Silverview: A Novel - book cover
History & Criticism
  • Publisher : Viking
  • Published : 12 Oct 2021
  • Pages : 224
  • ISBN-10 : 0593490592
  • ISBN-13 : 9780593490594
  • Language : English

Silverview: A Novel

An instant New York Times bestseller!

In his last completed novel, John le Carré turns his focus to the world that occupied his writing for the past sixty years—the secret world itself.

Named a most anticipated book of the fall by the Associated Press, TIME, People, Entertainment Weekly, Washington Post, AARP, The Millions, Lit Hub, Thrillist, and more

Julian Lawndsley has renounced his high-flying job in the city for a simpler life running a bookshop in a small English seaside town. But only a couple of months into his new career, Julian’s evening is disrupted by a visitor. Edward, a Polish émigré living in Silverview, the big house on the edge of town, seems to know a lot about Julian’s family and is rather too interested in the inner workings of his modest new enterprise.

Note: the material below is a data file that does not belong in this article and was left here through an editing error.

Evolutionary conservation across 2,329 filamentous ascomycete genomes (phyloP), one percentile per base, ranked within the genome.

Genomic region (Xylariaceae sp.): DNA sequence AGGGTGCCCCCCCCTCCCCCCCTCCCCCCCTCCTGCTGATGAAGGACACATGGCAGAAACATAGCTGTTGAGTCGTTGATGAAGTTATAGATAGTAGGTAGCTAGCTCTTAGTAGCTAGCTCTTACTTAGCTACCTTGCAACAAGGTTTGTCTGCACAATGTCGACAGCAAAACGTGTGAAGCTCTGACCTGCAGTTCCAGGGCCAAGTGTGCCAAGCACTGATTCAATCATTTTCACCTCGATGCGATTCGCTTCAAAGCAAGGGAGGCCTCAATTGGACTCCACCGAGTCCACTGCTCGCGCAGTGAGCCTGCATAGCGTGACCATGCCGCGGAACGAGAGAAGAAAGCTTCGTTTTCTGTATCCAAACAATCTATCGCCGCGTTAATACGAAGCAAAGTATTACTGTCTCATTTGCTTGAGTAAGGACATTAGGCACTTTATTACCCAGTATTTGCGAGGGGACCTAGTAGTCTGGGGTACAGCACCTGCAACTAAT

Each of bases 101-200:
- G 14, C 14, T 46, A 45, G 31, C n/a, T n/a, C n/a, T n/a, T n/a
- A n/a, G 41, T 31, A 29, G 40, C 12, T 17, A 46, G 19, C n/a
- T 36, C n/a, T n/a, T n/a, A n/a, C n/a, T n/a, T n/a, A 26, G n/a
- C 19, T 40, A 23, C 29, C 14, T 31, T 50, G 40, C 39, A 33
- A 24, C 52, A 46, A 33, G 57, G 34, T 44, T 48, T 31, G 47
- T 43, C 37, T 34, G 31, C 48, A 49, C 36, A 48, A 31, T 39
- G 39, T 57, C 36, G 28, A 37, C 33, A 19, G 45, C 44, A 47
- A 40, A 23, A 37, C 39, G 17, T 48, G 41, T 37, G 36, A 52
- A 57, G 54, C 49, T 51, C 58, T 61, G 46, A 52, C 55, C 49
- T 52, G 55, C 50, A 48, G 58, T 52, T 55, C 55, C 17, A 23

When a letter turns up at the door of a spy chief in London warning him of a dangerous leak, the investigations lead him to this quiet town by the sea . . .
Silverview is the mesmerizing story of an encounter between innocence and experience and between public duty and private morals. In his inimitable voice John le Carré, the greatest chronicler of our age, seeks to answer the question of what we truly owe to the people we love.

Editorial Reviews

Praise for Silverview:

"[le Carré] was often considered one of the finest novelists, period, since World War II. It's not that he 'transcended the genre,' as the tired saying goes; it's that he elevated the level of play… [Silverview's] sense of moral ambivalence remains exquisitely calibrated." -The New York Times Book Review

"The plot unfolds with as much cryptic cunning as a reader could want...enjoyable throughout, written with grace, and a welcome gift from the past."" -The Wall Street Journal